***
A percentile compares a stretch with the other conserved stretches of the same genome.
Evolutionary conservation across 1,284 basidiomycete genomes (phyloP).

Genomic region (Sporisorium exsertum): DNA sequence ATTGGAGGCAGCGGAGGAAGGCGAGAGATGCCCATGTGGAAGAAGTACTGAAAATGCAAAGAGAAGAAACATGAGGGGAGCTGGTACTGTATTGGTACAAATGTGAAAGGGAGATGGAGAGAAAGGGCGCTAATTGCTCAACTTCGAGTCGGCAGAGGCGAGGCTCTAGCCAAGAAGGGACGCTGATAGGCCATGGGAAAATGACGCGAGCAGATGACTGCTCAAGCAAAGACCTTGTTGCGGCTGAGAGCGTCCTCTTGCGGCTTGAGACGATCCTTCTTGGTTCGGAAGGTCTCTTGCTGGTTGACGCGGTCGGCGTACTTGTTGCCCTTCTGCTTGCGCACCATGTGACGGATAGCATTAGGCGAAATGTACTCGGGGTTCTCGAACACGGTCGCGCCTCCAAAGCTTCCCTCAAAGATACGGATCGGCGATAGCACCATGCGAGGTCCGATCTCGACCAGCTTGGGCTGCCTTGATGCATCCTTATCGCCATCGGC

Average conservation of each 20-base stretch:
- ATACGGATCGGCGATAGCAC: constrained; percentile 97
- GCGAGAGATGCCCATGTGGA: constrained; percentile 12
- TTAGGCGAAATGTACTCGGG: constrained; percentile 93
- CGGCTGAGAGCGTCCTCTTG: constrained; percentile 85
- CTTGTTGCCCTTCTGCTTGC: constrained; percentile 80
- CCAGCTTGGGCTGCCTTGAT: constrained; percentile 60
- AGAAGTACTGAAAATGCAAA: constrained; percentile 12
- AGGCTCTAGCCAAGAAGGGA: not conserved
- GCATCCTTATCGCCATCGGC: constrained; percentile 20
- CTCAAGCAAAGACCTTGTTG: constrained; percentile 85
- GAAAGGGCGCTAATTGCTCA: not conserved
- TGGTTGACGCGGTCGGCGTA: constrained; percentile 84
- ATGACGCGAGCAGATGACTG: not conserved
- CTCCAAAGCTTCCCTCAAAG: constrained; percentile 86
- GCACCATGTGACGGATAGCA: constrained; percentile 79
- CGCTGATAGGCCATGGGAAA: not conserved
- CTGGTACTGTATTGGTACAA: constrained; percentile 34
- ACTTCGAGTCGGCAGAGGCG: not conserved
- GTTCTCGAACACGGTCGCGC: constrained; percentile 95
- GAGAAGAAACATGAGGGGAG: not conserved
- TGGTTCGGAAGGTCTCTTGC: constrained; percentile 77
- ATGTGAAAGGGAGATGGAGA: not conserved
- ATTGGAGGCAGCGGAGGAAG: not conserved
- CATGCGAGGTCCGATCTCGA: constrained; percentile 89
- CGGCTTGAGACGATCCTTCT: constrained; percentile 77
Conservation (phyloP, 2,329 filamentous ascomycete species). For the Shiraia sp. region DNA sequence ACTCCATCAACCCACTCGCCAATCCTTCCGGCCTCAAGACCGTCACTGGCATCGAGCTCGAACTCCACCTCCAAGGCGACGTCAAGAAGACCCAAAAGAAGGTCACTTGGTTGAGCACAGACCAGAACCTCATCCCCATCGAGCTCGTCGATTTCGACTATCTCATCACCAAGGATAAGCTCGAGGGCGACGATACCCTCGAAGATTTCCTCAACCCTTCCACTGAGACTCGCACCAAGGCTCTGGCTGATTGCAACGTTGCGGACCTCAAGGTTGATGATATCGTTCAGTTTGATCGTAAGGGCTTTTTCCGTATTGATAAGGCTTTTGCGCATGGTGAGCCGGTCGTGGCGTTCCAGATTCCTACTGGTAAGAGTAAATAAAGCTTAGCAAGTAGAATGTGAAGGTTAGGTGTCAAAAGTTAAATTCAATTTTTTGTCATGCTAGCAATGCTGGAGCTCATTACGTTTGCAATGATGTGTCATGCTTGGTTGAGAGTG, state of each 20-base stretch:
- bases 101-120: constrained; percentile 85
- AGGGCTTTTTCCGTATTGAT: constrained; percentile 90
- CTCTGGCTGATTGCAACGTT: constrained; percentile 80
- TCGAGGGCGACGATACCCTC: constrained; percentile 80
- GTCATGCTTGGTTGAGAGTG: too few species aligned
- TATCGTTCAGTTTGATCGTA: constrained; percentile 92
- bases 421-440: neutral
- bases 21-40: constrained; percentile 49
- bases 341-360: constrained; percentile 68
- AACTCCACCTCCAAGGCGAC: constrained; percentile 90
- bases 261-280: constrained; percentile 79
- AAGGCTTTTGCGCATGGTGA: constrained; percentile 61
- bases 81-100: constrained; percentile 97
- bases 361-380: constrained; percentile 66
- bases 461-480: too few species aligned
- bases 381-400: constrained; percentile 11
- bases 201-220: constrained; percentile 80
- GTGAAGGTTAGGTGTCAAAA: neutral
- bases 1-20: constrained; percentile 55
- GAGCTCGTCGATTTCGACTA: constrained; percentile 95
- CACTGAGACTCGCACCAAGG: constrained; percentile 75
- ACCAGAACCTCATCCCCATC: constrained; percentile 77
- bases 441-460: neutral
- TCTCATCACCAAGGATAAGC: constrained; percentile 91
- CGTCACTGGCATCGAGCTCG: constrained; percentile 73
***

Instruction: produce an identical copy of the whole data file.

A percentile compares a stretch with the other conserved stretches of the same genome.
Evolutionary conservation across 1,284 basidiomycete genomes (phyloP).

Genomic region (Sporisorium exsertum): DNA sequence ATTGGAGGCAGCGGAGGAAGGCGAGAGATGCCCATGTGGAAGAAGTACTGAAAATGCAAAGAGAAGAAACATGAGGGGAGCTGGTACTGTATTGGTACAAATGTGAAAGGGAGATGGAGAGAAAGGGCGCTAATTGCTCAACTTCGAGTCGGCAGAGGCGAGGCTCTAGCCAAGAAGGGACGCTGATAGGCCATGGGAAAATGACGCGAGCAGATGACTGCTCAAGCAAAGACCTTGTTGCGGCTGAGAGCGTCCTCTTGCGGCTTGAGACGATCCTTCTTGGTTCGGAAGGTCTCTTGCTGGTTGACGCGGTCGGCGTACTTGTTGCCCTTCTGCTTGCGCACCATGTGACGGATAGCATTAGGCGAAATGTACTCGGGGTTCTCGAACACGGTCGCGCCTCCAAAGCTTCCCTCAAAGATACGGATCGGCGATAGCACCATGCGAGGTCCGATCTCGACCAGCTTGGGCTGCCTTGATGCATCCTTATCGCCATCGGC

Average conservation of each 20-base stretch:
- ATACGGATCGGCGATAGCAC: constrained; percentile 97
- GCGAGAGATGCCCATGTGGA: constrained; percentile 12
- TTAGGCGAAATGTACTCGGG: constrained; percentile 93
- CGGCTGAGAGCGTCCTCTTG: constrained; percentile 85
- CTTGTTGCCCTTCTGCTTGC: constrained; percentile 80
- CCAGCTTGGGCTGCCTTGAT: constrained; percentile 60
- AGAAGTACTGAAAATGCAAA: constrained; percentile 12
- AGGCTCTAGCCAAGAAGGGA: not conserved
- GCATCCTTATCGCCATCGGC: constrained; percentile 20
- CTCAAGCAAAGACCTTGTTG: constrained; percentile 85
- GAAAGGGCGCTAATTGCTCA: not conserved
- TGGTTGACGCGGTCGGCGTA: constrained; percentile 84
- ATGACGCGAGCAGATGACTG: not conserved
- CTCCAAAGCTTCCCTCAAAG: constrained; percentile 86
- GCACCATGTGACGGATAGCA: constrained; percentile 79
- CGCTGATAGGCCATGGGAAA: not conserved
- CTGGTACTGTATTGGTACAA: constrained; percentile 34
- ACTTCGAGTCGGCAGAGGCG: not conserved
- GTTCTCGAACACGGTCGCGC: constrained; percentile 95
- GAGAAGAAACATGAGGGGAG: not conserved
- TGGTTCGGAAGGTCTCTTGC: constrained; percentile 77
- ATGTGAAAGGGAGATGGAGA: not conserved
- ATTGGAGGCAGCGGAGGAAG: not conserved
- CATGCGAGGTCCGATCTCGA: constrained; percentile 89
- CGGCTTGAGACGATCCTTCT: constrained; percentile 77
Conservation (phyloP, 2,329 filamentous ascomycete species). For the Shiraia sp. region DNA sequence ACTCCATCAACCCACTCGCCAATCCTTCCGGCCTCAAGACCGTCACTGGCATCGAGCTCGAACTCCACCTCCAAGGCGACGTCAAGAAGACCCAAAAGAAGGTCACTTGGTTGAGCACAGACCAGAACCTCATCCCCATCGAGCTCGTCGATTTCGACTATCTCATCACCAAGGATAAGCTCGAGGGCGACGATACCCTCGAAGATTTCCTCAACCCTTCCACTGAGACTCGCACCAAGGCTCTGGCTGATTGCAACGTTGCGGACCTCAAGGTTGATGATATCGTTCAGTTTGATCGTAAGGGCTTTTTCCGTATTGATAAGGCTTTTGCGCATGGTGAGCCGGTCGTGGCGTTCCAGATTCCTACTGGTAAGAGTAAATAAAGCTTAGCAAGTAGAATGTGAAGGTTAGGTGTCAAAAGTTAAATTCAATTTTTTGTCATGCTAGCAATGCTGGAGCTCATTACGTTTGCAATGATGTGTCATGCTTGGTTGAGAGTG, state of each 20-base stretch:
- bases 101-120: constrained; percentile 85
- AGGGCTTTTTCCGTATTGAT: constrained; percentile 90
- CTCTGGCTGATTGCAACGTT: constrained; percentile 80
- TCGAGGGCGACGATACCCTC: constrained; percentile 80
- GTCATGCTTGGTTGAGAGTG: too few species aligned
- TATCGTTCAGTTTGATCGTA: constrained; percentile 92
- bases 421-440: neutral
- bases 21-40: constrained; percentile 49
- bases 341-360: constrained; percentile 68
- AACTCCACCTCCAAGGCGAC: constrained; percentile 90
- bases 261-280: constrained; percentile 79
- AAGGCTTTTGCGCATGGTGA: constrained; percentile 61
- bases 81-100: constrained; percentile 97
- bases 361-380: constrained; percentile 66
- bases 461-480: too few species aligned
- bases 381-400: constrained; percentile 11
- bases 201-220: constrained; percentile 80
- GTGAAGGTTAGGTGTCAAAA: neutral
- bases 1-20: constrained; percentile 55
- GAGCTCGTCGATTTCGACTA: constrained; percentile 95
- CACTGAGACTCGCACCAAGG: constrained; percentile 75
- ACCAGAACCTCATCCCCATC: constrained; percentile 77
- bases 441-460: neutral
- TCTCATCACCAAGGATAAGC: constrained; percentile 91
- CGTCACTGGCATCGAGCTCG: constrained; percentile 73